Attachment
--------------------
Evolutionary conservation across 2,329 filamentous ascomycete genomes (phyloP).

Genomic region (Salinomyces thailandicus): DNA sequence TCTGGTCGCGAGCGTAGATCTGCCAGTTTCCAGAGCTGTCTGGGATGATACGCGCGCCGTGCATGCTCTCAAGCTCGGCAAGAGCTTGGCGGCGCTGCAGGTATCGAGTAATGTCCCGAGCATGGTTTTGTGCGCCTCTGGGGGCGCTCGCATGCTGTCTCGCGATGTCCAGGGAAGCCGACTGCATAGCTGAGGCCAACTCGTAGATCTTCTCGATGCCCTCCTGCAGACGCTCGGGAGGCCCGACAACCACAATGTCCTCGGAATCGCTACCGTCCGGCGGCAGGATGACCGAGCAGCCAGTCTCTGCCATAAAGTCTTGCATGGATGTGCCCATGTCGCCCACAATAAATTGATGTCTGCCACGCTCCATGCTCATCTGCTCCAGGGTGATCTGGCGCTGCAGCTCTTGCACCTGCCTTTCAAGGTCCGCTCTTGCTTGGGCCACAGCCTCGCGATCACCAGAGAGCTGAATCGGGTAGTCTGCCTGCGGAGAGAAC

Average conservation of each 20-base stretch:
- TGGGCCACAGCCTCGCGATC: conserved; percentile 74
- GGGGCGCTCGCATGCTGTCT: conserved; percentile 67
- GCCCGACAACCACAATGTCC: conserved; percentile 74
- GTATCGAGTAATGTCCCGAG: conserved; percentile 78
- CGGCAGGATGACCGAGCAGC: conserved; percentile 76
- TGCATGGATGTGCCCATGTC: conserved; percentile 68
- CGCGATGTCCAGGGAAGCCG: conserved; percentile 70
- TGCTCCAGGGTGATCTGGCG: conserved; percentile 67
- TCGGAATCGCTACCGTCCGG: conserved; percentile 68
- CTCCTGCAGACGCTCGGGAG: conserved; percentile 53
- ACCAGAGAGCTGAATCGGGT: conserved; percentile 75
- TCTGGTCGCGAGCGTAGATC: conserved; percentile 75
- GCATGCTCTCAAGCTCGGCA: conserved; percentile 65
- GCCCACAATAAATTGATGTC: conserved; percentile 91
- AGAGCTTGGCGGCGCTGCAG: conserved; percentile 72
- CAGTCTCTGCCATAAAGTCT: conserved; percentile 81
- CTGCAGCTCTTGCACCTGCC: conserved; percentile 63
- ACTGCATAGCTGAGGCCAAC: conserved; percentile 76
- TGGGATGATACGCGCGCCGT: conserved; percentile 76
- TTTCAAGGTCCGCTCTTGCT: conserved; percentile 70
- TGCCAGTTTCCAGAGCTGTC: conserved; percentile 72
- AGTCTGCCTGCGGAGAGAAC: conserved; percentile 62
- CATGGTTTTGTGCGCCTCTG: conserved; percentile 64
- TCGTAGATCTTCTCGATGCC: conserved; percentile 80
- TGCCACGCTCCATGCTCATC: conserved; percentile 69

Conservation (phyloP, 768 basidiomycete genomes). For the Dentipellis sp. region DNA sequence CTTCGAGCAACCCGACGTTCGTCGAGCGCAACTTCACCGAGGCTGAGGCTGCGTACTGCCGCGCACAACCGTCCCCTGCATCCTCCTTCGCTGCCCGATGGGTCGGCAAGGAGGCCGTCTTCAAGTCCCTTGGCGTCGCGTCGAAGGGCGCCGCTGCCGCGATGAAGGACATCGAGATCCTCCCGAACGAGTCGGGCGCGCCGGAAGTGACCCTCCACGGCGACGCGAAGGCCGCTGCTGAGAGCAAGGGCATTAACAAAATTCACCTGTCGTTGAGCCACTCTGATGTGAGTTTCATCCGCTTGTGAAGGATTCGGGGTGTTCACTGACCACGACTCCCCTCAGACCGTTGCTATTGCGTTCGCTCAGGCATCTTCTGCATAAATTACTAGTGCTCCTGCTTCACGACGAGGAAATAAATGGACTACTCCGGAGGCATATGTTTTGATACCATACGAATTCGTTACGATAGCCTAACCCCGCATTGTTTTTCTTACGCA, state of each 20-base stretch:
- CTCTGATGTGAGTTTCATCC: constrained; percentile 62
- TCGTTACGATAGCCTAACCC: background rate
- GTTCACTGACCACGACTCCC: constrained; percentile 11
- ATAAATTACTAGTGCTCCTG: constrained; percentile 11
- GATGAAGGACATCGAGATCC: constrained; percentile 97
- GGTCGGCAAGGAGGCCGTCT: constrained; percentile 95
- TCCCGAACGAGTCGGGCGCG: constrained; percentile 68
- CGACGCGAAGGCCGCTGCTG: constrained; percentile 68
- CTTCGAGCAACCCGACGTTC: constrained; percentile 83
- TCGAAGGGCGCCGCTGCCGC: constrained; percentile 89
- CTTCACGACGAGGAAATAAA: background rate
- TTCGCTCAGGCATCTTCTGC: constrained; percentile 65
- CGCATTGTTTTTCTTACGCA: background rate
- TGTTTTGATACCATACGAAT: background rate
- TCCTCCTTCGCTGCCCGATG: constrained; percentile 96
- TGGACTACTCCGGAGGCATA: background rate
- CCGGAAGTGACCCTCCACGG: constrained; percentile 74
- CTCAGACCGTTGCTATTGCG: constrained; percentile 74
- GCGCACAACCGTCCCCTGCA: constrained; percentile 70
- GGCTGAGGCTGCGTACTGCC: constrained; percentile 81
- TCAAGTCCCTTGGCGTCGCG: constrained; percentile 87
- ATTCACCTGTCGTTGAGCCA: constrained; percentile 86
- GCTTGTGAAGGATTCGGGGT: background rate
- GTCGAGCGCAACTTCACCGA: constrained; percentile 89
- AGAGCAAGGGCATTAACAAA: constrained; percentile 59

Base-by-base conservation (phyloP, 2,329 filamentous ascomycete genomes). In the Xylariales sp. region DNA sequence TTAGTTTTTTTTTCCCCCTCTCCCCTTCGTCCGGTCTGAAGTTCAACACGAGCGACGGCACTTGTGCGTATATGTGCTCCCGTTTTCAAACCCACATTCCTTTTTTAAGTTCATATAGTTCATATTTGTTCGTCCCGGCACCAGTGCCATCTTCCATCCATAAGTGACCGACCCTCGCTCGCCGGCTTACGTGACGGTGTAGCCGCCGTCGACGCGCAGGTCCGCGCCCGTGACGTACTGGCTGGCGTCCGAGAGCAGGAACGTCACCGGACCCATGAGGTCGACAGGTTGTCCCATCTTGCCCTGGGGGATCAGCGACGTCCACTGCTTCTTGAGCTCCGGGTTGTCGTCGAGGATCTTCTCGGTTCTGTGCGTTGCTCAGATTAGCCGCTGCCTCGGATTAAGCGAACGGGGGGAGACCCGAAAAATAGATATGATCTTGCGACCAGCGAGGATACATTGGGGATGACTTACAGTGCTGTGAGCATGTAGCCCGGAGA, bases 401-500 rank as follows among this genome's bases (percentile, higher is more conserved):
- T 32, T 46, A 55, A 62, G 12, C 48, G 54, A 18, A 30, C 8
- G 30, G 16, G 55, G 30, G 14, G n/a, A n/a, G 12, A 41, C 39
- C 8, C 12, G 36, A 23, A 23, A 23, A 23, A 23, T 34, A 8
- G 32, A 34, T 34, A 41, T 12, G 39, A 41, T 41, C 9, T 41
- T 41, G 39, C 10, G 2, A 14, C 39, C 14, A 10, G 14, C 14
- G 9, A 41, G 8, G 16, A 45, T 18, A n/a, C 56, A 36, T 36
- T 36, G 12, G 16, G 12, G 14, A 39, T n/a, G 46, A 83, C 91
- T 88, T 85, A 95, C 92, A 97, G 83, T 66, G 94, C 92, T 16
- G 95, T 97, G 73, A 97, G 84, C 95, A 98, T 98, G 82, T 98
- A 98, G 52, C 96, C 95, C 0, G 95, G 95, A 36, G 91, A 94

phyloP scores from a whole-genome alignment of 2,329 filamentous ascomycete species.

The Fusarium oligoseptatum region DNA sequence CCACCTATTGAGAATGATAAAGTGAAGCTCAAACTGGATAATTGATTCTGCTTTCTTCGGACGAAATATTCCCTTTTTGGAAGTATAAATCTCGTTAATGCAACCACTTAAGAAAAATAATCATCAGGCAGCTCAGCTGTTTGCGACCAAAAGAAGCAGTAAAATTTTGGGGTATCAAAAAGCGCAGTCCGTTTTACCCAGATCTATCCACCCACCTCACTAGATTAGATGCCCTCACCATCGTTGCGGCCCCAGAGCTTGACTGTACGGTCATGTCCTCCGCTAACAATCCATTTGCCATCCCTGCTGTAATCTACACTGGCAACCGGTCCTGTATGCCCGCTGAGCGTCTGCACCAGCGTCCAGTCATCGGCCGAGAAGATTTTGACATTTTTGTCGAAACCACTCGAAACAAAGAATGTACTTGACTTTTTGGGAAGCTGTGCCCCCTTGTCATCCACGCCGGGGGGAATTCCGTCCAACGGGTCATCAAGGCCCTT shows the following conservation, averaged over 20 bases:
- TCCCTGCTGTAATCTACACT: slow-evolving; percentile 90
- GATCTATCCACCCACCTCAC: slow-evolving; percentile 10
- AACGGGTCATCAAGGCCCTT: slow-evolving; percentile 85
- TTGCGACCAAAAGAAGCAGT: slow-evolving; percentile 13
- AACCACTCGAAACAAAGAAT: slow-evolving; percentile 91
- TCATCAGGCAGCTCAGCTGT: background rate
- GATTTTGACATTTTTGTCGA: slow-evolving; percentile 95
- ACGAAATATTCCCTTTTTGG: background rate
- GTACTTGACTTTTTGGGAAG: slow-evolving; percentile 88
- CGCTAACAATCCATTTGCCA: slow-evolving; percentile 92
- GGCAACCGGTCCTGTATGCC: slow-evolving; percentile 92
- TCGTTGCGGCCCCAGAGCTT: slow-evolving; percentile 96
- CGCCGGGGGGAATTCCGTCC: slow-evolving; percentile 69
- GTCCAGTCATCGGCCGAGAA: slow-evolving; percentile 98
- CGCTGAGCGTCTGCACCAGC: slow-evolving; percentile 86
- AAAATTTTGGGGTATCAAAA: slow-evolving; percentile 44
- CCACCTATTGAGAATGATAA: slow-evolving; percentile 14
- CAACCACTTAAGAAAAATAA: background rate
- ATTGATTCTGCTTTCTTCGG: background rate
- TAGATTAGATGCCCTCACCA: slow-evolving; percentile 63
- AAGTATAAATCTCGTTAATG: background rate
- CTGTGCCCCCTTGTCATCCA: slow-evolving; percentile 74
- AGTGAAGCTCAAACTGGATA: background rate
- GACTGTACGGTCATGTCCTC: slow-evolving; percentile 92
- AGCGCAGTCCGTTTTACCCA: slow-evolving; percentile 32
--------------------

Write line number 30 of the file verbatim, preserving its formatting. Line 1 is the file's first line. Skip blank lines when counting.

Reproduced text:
- CTCTGATGTGAGTTTCATCC: constrained; percentile 62